Is Google Making Us Stoopid?Posted: September 6, 2008
Such is the title of a recent article in The Atlantic Monthly. You can (if you dare risk the neurons) read it here.
I post the link, in part, because I want to get back to it–yes, reflection and further reading is possible (at least for me) in digital spaces. In fact, since I don’t subscribe to the magazine, I wouldn’t be reading the piece at all if not here. It is also the case, by the way, that I have been meditating on this piece since I stumbled upon it earlier today; and have returned her to add to this posting several times. What, then, in this technology doesn’t open up to a kind of thinking and reading we also do, when we can get our hands on them, with books?
There are ideas in this “Google” article that speak to some of our reading from the past week, and also look ahead: from Birkerts to Shelley to Hayles. I noticed that several of you in your glogging, and in class discussions from Friday 9/5, started to turn to the style of Hayles and how that differed from Birkerts. Glad to see that attention (as you know, I want us all to pay attention to style and then play with it in writing). One implication that emerged from the initial reading of Hayles: that the ease of her style (or as the case may be for some, the difficulty of her style) is in some way influenced by the computer and the world of computation that she is embracing. Denise, for example, explored that implication in her recent post. I am fascinated by that implication–and look forward to exploring it with you as we continue to read and also as we begin to give more attention (the first writing project coming up) to the ‘machinery’ of our own writing. Remember, writing is already a technology, an invention, a medium that relies and builds upon other media: language, print, pen, press, paper, book, goat skin. The Google article gets briefly into a reminder that writing technology has a longer historical life–did not begin, or come under threat, only with the internet. But as with any communication medium, I agree with the author (he cites McLuhan on this point), the medium comes to shape not just the message but its production–shapes the messenger. Our brains have been wired for writing and literacy and (since 1500) for writing in rows of print. And our brains are being wired and re-wired, I assume, now, for the different processing of information and writing (still, writing) we find in the digital library.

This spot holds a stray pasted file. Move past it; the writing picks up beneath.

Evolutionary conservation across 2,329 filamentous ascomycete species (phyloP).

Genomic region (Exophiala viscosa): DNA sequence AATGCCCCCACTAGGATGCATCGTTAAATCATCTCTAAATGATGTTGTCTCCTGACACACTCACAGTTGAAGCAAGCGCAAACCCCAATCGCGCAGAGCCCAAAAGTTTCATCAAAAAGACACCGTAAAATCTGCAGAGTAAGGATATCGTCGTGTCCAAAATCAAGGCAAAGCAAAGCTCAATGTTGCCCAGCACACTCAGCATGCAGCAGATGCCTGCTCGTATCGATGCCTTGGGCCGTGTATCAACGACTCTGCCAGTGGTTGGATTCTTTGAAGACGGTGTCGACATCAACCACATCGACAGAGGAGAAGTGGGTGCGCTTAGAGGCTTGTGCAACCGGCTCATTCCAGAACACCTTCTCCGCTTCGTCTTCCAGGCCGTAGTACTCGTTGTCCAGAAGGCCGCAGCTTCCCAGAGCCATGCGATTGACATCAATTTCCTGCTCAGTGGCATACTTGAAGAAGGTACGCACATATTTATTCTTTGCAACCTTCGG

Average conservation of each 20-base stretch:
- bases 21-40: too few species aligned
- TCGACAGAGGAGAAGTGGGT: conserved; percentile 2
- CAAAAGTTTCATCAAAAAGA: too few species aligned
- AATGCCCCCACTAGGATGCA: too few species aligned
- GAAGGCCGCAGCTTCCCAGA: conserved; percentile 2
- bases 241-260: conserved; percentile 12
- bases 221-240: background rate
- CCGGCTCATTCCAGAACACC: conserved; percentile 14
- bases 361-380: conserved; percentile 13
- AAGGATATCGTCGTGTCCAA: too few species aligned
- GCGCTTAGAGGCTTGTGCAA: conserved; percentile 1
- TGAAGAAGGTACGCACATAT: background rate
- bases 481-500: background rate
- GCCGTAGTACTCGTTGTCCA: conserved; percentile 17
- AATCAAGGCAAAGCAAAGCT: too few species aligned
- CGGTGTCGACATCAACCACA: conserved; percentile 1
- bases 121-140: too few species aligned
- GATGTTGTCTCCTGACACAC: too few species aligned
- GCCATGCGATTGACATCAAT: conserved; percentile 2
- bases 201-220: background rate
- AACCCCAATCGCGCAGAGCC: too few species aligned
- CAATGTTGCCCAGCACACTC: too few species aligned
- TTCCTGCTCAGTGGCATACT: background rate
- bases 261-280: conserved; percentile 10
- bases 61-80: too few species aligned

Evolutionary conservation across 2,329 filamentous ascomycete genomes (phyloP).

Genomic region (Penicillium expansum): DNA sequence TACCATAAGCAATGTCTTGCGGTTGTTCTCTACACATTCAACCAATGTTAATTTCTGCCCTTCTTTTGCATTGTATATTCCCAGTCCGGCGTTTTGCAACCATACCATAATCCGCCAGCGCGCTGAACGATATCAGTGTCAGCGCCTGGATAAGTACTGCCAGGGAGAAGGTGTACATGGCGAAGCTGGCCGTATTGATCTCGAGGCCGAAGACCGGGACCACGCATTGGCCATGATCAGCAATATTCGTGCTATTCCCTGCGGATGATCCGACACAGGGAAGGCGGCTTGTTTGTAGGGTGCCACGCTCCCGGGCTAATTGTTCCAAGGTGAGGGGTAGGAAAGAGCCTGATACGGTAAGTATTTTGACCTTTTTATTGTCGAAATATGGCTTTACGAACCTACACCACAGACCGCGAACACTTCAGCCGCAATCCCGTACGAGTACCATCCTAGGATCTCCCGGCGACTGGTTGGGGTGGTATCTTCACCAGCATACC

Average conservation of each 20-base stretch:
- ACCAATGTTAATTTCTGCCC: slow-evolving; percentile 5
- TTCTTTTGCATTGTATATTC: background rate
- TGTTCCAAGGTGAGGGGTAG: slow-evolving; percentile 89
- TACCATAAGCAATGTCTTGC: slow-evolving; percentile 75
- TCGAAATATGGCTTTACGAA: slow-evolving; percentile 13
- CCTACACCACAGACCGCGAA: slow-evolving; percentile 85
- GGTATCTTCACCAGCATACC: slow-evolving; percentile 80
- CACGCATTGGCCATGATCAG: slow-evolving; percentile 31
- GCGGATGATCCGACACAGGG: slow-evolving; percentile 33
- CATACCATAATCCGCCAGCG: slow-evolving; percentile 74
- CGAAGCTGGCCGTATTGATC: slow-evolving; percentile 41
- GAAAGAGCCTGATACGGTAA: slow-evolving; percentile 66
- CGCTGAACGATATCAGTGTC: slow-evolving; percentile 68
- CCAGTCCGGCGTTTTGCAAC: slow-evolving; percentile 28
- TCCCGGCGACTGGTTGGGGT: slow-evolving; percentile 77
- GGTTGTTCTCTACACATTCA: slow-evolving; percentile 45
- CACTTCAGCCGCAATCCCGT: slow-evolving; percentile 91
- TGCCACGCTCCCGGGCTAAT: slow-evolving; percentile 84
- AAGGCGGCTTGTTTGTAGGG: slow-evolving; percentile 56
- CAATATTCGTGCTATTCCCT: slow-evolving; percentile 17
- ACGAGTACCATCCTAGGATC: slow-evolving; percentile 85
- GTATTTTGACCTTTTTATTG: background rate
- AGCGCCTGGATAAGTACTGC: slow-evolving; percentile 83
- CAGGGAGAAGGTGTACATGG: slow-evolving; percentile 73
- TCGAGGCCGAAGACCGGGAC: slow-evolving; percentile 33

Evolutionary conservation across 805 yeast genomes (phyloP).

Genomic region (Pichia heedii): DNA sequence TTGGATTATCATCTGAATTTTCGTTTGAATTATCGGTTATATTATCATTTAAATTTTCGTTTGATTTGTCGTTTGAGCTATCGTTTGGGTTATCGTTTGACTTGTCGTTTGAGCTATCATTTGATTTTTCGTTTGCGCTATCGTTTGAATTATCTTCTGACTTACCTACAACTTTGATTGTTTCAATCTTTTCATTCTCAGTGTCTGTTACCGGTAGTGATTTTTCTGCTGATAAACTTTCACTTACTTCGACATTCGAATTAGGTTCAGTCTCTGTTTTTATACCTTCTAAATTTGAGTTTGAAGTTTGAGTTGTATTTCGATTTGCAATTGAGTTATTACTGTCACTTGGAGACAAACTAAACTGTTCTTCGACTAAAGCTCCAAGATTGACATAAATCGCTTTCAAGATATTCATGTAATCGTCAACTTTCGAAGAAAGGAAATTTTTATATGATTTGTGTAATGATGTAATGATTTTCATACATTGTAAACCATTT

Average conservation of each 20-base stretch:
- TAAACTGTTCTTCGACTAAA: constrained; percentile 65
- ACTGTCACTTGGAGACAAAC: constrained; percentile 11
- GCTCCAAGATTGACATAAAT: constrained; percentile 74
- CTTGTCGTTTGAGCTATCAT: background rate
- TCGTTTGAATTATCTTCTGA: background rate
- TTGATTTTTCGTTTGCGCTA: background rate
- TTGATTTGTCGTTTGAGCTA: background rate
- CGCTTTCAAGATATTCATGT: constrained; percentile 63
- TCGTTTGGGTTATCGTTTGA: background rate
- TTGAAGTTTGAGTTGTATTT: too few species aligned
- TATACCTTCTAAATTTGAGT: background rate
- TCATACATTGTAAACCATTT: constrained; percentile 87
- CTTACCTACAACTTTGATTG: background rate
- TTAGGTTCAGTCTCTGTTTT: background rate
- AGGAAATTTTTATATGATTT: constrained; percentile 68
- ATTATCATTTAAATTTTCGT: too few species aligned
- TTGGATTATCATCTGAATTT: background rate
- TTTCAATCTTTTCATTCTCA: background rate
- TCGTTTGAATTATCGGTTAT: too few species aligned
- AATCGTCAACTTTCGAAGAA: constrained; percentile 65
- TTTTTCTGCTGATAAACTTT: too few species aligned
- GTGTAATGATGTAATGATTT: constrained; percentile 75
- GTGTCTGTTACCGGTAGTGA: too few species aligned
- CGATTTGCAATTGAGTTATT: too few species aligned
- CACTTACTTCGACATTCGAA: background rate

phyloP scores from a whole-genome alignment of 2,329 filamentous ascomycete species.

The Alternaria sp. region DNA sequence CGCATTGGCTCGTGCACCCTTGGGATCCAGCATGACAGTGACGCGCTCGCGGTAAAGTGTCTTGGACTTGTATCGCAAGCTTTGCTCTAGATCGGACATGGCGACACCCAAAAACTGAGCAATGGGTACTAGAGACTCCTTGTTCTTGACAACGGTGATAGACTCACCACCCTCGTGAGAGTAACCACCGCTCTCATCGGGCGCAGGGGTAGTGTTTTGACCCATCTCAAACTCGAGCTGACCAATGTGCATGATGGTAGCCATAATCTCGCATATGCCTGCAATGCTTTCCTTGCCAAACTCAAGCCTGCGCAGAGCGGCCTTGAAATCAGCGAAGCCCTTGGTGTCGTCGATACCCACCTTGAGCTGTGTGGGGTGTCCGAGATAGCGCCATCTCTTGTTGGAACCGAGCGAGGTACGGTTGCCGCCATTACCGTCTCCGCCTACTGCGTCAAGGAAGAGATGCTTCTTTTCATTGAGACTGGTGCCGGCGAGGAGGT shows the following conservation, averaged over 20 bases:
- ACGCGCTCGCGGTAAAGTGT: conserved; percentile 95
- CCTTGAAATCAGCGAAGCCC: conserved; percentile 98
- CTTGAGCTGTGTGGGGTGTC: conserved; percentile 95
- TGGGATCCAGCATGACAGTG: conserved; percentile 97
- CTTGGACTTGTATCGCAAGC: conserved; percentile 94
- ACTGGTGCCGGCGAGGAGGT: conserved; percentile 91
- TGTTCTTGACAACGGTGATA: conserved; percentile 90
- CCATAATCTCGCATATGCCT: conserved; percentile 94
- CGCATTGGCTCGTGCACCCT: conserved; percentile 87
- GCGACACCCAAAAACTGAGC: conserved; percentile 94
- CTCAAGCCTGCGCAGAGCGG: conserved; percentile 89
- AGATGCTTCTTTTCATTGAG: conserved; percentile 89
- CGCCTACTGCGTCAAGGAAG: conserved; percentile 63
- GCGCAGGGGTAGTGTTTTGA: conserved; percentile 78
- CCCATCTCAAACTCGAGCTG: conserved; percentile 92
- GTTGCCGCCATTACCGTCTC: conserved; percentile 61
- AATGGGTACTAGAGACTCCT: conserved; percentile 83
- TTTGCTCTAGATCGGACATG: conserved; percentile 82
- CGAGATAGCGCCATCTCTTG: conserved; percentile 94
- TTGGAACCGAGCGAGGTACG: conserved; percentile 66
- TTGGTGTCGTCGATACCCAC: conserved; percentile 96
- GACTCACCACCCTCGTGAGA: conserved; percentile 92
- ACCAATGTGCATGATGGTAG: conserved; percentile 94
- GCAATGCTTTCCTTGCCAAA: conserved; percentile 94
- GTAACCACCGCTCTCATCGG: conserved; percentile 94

On this issue of a longer historical perspective on the technology of writing, Birkerts falls short. I saw this especially in chapters 3-7, where at key points I noticed that he makes brief reference to print as technology, but doesn’t elaborate (pages 70-71 are one location). There is very little discussion or understanding expressed regarding Gutenberg (and the technological revolution the printing press brings) in a book with Gutenberg in the title. Birkerts earlier distinguishes between reflection and nostalgia–and is guilty here of the kind of quick and immediate nostalgia for the book and the way writing used to be. His argument falters. The charge was also made that books and writing itself would make us stupid–it is in Plato’s “Phaedrus,” for example. So I am suspicious of Birkerts for not bringing that into his argument. Isn’t he “stupid,” in a sense, for failing to connect with this? (If only he would spend more time on wikipedia–lol! but seriously, you can at least move around in that networked environment among discussions of printing, writing, Plato, technology). Here, a problem with his logos (argumentation) affects his pathos and ultimately, his ethos. I trust him less, am suspicious that he is either not intelligent in his views of reading/writing or stacking the deck.
Katherine Hayles, to my mind, is a thoughtful guide in this regard. She published an article recently about the kind of “hyper-attention” that digital literacy develops and its difference from the kind of deep attention that tradition print-based learning cultivates. [she posted a copy of this article on her blog for her Media Theory course at UCLA; she too uses wordpress. Yet she doesn’t value one to the exclusion of the other (the move Birkerts makes). She recognizes value in both; and suggests teachers in the humanities reflect both in their teaching. Something to keep our eyes on when we read her further. And this coming week, working on the writing project, something to keep our hands and eyes on: to what extent are we influenced by the machines we use to communicate? and what are some ways we can learn to use those machines more effectively and imaginatively?